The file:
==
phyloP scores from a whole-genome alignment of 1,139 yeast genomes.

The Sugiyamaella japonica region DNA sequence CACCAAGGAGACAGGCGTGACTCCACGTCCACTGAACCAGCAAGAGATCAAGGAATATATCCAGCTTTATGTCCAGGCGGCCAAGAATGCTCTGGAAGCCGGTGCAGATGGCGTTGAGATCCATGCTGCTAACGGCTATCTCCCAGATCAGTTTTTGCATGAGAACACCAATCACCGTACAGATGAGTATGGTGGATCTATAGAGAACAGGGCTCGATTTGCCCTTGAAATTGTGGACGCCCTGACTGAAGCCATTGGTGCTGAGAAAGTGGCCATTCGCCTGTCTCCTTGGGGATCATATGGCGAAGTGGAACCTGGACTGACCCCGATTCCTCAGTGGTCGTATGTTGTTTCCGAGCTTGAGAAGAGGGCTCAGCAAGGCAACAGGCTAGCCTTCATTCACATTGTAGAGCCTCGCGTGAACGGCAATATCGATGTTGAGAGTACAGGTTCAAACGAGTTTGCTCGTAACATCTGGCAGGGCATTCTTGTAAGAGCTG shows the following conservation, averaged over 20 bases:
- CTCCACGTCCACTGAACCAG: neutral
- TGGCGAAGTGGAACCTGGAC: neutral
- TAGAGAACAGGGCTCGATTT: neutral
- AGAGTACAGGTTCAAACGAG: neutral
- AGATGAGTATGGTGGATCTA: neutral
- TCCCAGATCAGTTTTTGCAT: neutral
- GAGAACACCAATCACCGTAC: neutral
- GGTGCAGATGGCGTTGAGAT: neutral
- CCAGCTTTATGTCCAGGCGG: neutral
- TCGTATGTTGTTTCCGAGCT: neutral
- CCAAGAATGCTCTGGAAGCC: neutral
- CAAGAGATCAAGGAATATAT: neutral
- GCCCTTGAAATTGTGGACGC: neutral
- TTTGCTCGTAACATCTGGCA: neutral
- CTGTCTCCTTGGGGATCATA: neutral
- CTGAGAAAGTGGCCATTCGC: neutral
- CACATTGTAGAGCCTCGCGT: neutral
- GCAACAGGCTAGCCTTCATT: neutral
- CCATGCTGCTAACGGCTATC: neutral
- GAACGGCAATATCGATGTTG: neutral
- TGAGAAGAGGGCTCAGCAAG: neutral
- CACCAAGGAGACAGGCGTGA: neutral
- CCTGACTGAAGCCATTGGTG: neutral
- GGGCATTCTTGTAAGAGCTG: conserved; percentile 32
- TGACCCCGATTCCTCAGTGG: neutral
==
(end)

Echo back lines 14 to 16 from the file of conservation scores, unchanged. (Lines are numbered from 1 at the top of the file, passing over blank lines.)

- CAAGAGATCAAGGAATATAT: neutral
- GCCCTTGAAATTGTGGACGC: neutral
- TTTGCTCGTAACATCTGGCA: neutral